Refinancing a mortgage offers an opportunity to save money if you can get a lower interest rate than you're currently paying. But refinancing costs money as well – closing costs can run from 2-6 percent of the loan amount. So how do you know if you're lowering your mortgage rate enough to offset those costs?

This Refinance Break-Even Calculator will help you figure out how long it will take your savings from a reduced mortgage rate to offset the costs incurred by refinancing. It can also take into account the effect on your tax deductions and help you decide whether it's worth it to pay for discount points or not.

Refinance Break-Even Calculator Overview

So when is it worthwhile to refinance your mortgage?  The usual rule of thumb these days is that you should be able to reduce your mortgage rate by at least 1 percentage point when refinancing, but that's a fairly conservative figure.  What really matters is how quickly you can recoup your closing costs compared to how long you'll have the mortgage.

Reducing your mortgage rate by a full percent might allow you to recover your closing costs in less than four years. That's pretty quick and would likely be worth your while.  But if you're planning to move in the next three years, you won't recover your closing costs.

On the other hand, a refinance that takes eight years to recover your costs may offer only a marginal benefit. But if you have 20 years left on your mortgage, plan to stay in the home that long and don't expect rates to fall any lower, it could be worth considering.

Some people don't save as much as they expect when refinancing because they fail to take into account the tax impacts. If you itemize deductions, there's a good chance you take a deduction for mortgage interest. But if you refinance to a lower rate, your deduction shrinks and you pay more taxes.  The calculator has a feature that lets you take that into account.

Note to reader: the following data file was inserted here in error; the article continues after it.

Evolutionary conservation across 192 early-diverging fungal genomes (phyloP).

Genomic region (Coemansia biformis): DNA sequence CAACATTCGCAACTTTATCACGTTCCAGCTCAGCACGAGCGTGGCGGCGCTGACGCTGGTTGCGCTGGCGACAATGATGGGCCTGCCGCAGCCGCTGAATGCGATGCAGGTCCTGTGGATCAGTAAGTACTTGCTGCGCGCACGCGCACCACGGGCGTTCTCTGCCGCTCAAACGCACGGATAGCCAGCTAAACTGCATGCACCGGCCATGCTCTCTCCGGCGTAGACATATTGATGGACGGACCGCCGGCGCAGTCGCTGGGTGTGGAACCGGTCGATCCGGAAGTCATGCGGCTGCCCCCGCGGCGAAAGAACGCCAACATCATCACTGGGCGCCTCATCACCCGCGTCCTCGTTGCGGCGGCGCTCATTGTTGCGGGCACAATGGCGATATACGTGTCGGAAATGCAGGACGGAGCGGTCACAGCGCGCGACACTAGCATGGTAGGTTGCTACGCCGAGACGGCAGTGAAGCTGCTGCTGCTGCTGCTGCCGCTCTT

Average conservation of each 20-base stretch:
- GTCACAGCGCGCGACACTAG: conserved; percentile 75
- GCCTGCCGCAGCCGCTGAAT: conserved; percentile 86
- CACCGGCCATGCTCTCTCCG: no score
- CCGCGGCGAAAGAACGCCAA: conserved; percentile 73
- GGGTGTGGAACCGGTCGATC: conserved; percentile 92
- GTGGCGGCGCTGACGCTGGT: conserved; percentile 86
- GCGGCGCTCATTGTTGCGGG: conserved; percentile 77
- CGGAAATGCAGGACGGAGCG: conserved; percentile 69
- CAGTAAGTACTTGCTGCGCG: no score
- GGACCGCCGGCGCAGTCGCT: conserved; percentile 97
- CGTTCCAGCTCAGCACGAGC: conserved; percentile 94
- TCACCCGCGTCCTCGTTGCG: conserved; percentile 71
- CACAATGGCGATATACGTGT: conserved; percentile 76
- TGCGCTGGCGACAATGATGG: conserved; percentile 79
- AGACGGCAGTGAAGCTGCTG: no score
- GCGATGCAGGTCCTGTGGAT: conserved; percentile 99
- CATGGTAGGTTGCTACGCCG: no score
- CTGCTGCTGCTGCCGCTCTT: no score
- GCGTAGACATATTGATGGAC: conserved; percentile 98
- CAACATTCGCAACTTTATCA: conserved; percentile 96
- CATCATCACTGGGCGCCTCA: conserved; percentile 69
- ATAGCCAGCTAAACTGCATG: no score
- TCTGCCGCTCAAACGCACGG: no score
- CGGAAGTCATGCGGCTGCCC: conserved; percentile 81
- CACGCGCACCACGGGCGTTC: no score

Using the Refinance Break-Even Calculator

The calculator is mostly self-explanatory, though a few things may need clarification:

  • Under "Original mortgage" enter the appraised value of your home at the time you took out the loan. This is to allow the calculator to account for the cost of private mortgage insurance (PMI), if applicable.
  • Enter your tax bracket percentage under "Income tax rate."
  • Under "New mortgage" you can either enter your current mortgage balance or allow the calculator to figure it out for you, based on the regular amortization of your original loan.
  • The "Loan origination rate" is the percentage of the loan amount your lender will charge for originating the loan.  You can enter figures up to two decimal places if you wish.
  • Use "Points paid" to see how paying for discount points would affect your break-even point.
  • "Other closing costs" are fees charged by the lender in addition to the origination charge.
  • The calculator normally figures the impact of PMI automatically; uncheck the PMI box if you wish to omit this from the calculation.

You'll be presented with four scenarios for your refinance break-even point:

  • Monthly payment savings is based solely on the reduction in your monthly mortgage payment
  • PMI and interest savings is based on the reduction in your monthly payment and the effect of paying or eliminating PMI
  • Total savings after taxes takes into account the change in your mortgage interest tax deduction
  • Total savings vs. prepayment adds the savings in mortgage interest you'd realize from paying your closing costs up front rather than rolling them into the loan.

If you chose a shorter term for your new mortgage than the time remaining on your old one, your savings will be reflected in the "Total remaining payments" box.

Clicking "View report" will provide a full breakdown of the old loan vs. the new one.

 

Want to get started? Use the "Get free quote" button at the top of the page to request personal refinance quotes from lenders.

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